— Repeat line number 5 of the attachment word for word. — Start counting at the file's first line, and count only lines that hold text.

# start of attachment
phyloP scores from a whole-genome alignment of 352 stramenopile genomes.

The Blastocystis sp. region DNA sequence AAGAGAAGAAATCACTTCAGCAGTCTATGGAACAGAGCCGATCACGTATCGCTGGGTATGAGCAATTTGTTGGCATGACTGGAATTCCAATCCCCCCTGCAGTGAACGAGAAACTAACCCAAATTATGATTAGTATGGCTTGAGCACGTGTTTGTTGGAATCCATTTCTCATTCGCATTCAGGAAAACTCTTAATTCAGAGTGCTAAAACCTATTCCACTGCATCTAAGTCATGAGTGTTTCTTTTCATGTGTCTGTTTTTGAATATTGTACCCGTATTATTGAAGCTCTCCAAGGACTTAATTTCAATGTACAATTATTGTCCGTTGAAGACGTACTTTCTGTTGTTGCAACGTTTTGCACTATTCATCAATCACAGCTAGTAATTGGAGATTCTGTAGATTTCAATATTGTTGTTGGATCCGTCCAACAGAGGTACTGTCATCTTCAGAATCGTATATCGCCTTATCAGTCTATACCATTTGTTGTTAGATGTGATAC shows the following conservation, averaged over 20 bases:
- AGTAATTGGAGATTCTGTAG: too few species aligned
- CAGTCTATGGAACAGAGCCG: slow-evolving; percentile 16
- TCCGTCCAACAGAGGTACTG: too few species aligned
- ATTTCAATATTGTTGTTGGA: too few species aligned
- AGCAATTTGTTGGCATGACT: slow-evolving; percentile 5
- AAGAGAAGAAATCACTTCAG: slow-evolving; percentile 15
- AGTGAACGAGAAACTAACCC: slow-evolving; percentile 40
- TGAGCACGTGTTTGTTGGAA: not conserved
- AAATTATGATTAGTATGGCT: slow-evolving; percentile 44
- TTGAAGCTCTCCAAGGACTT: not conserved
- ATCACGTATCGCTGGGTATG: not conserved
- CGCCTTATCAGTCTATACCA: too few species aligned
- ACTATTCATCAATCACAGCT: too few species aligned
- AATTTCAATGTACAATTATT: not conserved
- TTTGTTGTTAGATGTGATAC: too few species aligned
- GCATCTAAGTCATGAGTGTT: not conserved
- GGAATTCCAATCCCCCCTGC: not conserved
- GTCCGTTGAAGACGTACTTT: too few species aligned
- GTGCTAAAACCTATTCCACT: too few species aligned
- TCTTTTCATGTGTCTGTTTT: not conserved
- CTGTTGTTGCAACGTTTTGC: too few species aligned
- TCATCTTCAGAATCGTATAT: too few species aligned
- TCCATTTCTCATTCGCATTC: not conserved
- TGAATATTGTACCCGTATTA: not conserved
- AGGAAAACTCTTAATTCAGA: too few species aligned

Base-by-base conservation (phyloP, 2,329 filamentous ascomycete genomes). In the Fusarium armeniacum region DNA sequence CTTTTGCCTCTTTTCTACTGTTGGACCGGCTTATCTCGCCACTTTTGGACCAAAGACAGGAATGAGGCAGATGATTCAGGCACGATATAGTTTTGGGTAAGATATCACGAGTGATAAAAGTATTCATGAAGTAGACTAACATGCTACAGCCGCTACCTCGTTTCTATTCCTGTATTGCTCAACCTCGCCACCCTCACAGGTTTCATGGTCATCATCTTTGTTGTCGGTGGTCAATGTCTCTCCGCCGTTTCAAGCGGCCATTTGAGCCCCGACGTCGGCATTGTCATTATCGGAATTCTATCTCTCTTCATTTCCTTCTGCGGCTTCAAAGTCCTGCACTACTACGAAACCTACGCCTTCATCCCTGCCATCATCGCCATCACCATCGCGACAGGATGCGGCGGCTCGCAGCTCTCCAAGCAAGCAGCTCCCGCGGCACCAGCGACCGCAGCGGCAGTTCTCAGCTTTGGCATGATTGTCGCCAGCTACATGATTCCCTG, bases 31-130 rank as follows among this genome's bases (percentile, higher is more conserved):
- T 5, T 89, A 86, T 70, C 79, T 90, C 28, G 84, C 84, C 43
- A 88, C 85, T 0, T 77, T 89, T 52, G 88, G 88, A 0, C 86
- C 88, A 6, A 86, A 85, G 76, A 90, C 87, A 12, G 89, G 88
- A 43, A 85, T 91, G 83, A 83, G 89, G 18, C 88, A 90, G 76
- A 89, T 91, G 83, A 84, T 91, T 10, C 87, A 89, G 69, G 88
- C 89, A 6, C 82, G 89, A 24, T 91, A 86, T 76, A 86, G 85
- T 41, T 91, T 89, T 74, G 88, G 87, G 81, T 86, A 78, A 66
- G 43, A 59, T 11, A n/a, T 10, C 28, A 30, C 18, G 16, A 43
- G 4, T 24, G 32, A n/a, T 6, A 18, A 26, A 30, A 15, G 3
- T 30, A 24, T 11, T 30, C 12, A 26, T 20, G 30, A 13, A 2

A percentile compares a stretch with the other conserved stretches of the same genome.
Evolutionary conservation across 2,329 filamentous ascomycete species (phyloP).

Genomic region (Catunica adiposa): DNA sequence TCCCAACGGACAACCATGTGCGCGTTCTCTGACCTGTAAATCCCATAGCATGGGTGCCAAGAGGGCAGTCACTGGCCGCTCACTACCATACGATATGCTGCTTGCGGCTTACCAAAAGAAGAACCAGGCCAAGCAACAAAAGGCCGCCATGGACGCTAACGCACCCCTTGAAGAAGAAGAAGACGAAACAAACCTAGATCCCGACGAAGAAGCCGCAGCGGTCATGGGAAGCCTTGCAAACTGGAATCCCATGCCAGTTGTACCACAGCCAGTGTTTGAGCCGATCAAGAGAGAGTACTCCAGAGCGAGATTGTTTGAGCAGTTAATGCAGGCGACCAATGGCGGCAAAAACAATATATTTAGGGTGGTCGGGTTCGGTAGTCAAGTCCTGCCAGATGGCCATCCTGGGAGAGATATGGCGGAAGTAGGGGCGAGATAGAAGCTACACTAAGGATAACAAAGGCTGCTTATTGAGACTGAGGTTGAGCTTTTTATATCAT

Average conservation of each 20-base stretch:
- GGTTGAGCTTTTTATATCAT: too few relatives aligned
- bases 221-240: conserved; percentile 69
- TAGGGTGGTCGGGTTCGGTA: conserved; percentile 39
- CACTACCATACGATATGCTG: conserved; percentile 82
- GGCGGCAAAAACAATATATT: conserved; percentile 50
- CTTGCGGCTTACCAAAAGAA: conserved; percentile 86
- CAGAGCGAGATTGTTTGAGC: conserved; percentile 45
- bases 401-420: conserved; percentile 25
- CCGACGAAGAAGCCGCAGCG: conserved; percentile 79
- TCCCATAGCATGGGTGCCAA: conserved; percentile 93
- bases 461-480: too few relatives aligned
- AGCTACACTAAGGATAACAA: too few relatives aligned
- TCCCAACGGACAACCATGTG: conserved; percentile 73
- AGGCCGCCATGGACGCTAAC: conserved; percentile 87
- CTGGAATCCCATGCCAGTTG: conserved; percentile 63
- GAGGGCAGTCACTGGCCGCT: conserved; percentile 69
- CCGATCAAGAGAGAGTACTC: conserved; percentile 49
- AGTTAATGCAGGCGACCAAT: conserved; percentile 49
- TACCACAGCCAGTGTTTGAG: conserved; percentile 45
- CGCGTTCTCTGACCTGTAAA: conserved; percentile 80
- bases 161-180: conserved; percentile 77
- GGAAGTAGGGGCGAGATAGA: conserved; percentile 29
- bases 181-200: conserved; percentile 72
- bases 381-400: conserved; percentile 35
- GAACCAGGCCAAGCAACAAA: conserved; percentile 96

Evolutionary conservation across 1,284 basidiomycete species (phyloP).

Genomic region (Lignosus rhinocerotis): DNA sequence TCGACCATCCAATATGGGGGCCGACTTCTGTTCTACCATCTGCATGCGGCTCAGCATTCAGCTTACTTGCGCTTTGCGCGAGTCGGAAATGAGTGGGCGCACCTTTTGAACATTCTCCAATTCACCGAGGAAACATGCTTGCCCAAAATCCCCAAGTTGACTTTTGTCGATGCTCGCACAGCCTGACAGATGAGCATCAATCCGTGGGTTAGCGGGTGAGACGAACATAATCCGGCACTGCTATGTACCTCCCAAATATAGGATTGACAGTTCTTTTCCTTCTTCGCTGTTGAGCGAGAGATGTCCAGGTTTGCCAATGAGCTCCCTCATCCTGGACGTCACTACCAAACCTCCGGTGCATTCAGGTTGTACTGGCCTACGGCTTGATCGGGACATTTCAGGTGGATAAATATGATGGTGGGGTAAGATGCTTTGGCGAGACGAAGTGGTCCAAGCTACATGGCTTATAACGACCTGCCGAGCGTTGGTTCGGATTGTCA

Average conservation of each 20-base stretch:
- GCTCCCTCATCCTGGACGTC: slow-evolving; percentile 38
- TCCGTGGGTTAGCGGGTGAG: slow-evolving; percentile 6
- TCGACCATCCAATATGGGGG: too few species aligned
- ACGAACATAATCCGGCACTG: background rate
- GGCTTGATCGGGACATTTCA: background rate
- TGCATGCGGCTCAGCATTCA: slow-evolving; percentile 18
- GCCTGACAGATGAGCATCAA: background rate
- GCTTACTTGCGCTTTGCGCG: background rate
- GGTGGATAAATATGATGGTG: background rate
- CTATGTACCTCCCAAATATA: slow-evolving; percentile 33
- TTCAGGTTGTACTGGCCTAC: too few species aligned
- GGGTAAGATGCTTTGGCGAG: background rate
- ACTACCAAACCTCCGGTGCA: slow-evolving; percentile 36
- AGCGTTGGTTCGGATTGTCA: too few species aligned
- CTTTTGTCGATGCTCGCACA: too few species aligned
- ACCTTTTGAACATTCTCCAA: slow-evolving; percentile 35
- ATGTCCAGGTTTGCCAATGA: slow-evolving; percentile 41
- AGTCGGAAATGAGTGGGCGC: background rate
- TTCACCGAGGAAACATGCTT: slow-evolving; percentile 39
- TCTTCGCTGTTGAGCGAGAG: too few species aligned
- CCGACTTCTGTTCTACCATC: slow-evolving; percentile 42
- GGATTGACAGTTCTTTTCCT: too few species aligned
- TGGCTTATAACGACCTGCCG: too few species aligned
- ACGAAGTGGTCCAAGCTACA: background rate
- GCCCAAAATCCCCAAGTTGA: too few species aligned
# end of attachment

- TCCGTCCAACAGAGGTACTG: too few species aligned